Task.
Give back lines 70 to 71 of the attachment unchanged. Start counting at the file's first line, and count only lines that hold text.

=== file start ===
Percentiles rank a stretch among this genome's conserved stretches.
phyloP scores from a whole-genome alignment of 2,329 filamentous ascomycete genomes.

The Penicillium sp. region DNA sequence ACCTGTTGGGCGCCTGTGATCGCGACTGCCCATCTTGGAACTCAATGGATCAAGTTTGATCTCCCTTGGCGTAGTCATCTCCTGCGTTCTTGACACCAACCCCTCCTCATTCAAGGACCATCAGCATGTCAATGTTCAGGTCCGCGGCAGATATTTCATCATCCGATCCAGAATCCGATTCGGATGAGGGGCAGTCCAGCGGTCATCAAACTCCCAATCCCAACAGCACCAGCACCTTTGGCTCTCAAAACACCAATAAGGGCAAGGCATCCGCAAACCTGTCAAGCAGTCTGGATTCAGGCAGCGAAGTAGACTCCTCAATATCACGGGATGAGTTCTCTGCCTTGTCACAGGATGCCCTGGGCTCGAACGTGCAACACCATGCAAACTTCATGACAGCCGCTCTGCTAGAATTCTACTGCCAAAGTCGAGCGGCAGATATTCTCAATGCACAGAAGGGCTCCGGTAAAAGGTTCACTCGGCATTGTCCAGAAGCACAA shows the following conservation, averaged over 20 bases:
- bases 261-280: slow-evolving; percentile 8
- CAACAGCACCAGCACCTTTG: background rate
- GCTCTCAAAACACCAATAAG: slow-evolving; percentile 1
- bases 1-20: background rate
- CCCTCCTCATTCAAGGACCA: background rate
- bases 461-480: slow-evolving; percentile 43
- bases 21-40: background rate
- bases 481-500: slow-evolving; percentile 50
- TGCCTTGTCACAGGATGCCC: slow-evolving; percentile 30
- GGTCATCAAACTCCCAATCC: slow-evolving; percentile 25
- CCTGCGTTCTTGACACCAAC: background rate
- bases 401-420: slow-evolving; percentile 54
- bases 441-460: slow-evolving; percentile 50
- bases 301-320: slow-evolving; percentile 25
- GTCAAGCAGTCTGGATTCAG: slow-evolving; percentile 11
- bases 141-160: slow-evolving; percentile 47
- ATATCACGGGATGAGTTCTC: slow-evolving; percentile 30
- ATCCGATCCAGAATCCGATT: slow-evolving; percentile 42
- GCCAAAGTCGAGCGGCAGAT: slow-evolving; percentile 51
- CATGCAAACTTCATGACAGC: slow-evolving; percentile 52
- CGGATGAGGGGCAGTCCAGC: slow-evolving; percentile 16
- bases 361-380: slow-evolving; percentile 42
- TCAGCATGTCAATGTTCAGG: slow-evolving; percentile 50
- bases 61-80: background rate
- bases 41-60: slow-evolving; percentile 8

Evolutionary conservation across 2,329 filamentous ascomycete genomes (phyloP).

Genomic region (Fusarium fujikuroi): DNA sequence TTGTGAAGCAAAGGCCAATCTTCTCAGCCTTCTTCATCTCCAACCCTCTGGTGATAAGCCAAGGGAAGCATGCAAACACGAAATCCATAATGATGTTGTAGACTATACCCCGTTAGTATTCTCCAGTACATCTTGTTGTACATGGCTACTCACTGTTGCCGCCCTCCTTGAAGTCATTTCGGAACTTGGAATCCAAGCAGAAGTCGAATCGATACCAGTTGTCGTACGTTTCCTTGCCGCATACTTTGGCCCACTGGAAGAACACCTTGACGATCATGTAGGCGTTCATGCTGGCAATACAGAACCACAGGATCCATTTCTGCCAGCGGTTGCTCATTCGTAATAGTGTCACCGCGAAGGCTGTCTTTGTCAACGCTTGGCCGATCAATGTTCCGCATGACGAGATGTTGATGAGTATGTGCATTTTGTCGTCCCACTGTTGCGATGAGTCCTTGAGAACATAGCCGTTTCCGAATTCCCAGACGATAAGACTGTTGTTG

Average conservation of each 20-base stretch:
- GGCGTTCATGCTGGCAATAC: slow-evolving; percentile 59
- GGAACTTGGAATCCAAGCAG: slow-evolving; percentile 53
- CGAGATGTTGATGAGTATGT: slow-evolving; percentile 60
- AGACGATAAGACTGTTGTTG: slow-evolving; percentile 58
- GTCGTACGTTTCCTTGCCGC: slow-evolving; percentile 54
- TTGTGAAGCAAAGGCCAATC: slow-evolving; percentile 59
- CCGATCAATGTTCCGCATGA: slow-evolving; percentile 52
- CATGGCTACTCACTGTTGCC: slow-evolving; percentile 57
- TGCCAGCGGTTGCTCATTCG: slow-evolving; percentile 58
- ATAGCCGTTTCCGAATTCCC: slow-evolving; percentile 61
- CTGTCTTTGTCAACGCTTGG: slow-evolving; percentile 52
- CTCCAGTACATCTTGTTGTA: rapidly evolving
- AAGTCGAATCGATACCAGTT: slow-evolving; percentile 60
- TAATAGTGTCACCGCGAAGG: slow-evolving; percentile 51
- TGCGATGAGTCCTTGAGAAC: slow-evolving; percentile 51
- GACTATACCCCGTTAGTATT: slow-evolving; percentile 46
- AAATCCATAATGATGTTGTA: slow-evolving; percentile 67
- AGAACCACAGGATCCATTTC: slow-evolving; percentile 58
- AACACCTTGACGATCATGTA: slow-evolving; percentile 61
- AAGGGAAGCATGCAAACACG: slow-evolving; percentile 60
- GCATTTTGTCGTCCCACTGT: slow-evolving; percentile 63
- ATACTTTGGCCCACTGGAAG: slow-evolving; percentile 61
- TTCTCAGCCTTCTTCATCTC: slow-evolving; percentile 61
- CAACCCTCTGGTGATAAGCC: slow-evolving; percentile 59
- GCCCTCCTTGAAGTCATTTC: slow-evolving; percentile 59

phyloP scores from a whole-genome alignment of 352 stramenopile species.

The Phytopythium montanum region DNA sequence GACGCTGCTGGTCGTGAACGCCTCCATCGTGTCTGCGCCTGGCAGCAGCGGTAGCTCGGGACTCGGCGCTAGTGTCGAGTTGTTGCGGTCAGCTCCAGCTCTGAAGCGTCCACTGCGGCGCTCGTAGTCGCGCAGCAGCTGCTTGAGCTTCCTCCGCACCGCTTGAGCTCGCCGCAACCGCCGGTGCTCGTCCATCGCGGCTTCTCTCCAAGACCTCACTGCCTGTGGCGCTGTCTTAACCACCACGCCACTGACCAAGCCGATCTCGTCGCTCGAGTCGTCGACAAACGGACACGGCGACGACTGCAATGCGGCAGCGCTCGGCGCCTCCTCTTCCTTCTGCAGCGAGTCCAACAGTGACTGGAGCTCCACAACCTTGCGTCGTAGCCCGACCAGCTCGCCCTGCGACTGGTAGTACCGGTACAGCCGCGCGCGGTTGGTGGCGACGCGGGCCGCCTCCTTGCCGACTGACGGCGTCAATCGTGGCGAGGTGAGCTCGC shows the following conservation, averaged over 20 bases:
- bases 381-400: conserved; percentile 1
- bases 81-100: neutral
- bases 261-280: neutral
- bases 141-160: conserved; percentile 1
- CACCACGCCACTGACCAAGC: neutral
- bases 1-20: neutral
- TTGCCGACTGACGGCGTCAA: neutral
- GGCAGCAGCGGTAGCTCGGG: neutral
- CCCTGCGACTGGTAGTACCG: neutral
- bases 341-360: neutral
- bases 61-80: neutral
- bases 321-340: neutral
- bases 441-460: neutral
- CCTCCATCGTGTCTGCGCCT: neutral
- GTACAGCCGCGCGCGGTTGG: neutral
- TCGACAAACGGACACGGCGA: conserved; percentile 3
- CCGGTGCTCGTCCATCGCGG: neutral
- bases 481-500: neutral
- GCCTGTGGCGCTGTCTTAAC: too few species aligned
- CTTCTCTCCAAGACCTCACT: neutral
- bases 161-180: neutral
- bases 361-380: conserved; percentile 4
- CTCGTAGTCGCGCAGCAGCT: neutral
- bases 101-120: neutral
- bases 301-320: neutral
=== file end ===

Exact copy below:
- bases 321-340: neutral
- bases 441-460: neutral